About this artwork
Julius Schnorr von Carolsfeld became a member of the Nazarene Brotherhood in Rome at an early age and adopted their historicizing linearity and interest in Renaissance artists Raphael and Albrecht Dürer. King Ludwig I of Bavaria, an enthusiastic promoter of German national culture, commissioned Schnorr von Carolsfeld to paint fresco murals of scenes from German history for his royal residence. This monumental study for the Charlemagne room depicts the emperor defeating the Saxon leader Wittekind at Fritzlar near Bürberg, which occurred in the eighth century. Placed before the Bürberg church and flanked by angels, Charlemagne is depicted as the protector and patron of the Christian state.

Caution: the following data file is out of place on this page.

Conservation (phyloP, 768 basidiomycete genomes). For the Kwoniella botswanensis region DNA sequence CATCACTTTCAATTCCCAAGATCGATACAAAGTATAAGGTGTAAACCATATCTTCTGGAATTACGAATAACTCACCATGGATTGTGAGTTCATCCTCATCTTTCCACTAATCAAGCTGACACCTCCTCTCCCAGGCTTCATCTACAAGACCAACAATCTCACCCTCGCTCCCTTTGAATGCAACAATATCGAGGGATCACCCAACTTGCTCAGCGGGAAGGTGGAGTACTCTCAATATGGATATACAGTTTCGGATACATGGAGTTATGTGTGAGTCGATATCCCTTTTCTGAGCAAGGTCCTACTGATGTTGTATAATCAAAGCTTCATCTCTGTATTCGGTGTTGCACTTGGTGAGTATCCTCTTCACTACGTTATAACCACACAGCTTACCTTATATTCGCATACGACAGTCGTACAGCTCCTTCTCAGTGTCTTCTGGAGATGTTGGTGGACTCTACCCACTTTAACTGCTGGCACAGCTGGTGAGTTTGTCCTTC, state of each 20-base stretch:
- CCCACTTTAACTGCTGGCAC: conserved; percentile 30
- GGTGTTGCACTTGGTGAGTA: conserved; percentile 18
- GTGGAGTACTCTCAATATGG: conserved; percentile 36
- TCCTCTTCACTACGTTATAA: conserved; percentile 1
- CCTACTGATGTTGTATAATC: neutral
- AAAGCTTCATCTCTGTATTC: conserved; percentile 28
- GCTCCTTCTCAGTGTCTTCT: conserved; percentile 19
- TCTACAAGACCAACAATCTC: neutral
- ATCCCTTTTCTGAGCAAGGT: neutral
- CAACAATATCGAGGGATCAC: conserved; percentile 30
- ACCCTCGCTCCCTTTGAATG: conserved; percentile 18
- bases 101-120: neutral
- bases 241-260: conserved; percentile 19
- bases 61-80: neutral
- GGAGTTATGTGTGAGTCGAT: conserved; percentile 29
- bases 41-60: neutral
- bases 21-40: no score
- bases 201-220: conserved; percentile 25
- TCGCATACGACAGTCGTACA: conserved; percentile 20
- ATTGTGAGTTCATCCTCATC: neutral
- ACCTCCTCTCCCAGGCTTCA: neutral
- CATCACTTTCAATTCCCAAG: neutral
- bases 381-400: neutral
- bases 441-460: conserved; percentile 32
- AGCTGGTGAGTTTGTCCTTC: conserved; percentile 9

- Currently Off View
- Prints and Drawings
- Julius Schnorr von Carolsfeld
- Defeat of Wittekind near Bürberg
- Made 1835
- Graphite and red chalk, with brush and brown wash, on cream laid paper (pieced at top)
- Signed with a monogram and dated recto, lower left, in pen and brown ink: "IS / November 1835"; inscribed, upper center, in pen and brown ink: "775"; lower right, in pen and brown ink: "Besiegung Wittekinds bei Bürberg"; lower right, in pen and brown ink: "IV"; inscribed verso, lower left, in pen and brown ink: "Die Franken besitzen" [?] lange schwerter und kurze Speere / Grimms deutsche Altertumskunde Klemm"; lower left, in graphite: "Lindenscheidt Die Kämpfer trugen zwei Schwerter / 2 Sch. bronz / …"
- 557 × 660 mm
- Gift of Dorothy Braude Edinburg to the Harry B. and Bessie K. Braude Memorial Collection